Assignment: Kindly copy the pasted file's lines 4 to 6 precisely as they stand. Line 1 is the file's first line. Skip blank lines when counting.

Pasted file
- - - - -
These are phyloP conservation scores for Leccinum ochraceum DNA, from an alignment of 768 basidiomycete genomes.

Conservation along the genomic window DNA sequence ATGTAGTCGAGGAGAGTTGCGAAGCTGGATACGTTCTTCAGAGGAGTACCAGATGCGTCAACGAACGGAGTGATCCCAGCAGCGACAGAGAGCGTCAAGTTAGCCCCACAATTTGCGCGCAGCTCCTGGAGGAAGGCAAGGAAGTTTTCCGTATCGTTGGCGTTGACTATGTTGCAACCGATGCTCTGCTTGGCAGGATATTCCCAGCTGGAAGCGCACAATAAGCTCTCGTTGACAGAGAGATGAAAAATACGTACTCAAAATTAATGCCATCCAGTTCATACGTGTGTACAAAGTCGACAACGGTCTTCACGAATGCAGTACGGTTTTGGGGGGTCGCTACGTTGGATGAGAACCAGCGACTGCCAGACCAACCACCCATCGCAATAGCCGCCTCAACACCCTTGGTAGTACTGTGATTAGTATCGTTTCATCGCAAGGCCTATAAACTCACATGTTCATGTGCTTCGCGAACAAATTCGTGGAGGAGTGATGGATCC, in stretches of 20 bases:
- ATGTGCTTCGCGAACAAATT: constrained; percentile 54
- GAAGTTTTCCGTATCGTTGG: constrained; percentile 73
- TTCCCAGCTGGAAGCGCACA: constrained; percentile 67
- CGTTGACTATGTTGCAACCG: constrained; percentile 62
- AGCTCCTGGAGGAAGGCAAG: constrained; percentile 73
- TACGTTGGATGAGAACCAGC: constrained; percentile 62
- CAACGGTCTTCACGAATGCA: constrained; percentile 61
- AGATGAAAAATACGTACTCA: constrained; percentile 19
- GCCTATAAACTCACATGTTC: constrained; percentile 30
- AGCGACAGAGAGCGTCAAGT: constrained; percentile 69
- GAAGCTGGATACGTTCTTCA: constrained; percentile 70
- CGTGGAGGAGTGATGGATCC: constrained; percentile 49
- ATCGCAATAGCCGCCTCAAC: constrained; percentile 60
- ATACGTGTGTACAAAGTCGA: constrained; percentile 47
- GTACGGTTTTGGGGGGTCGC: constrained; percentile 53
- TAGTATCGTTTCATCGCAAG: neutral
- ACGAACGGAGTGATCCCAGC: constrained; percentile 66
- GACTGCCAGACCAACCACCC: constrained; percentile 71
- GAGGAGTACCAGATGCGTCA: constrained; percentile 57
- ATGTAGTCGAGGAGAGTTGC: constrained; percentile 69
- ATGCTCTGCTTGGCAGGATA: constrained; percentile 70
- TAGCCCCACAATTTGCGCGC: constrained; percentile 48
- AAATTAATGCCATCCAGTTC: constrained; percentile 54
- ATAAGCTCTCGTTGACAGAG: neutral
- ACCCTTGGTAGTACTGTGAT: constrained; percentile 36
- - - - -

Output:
- GAAGTTTTCCGTATCGTTGG: constrained; percentile 73
- TTCCCAGCTGGAAGCGCACA: constrained; percentile 67
- CGTTGACTATGTTGCAACCG: constrained; percentile 62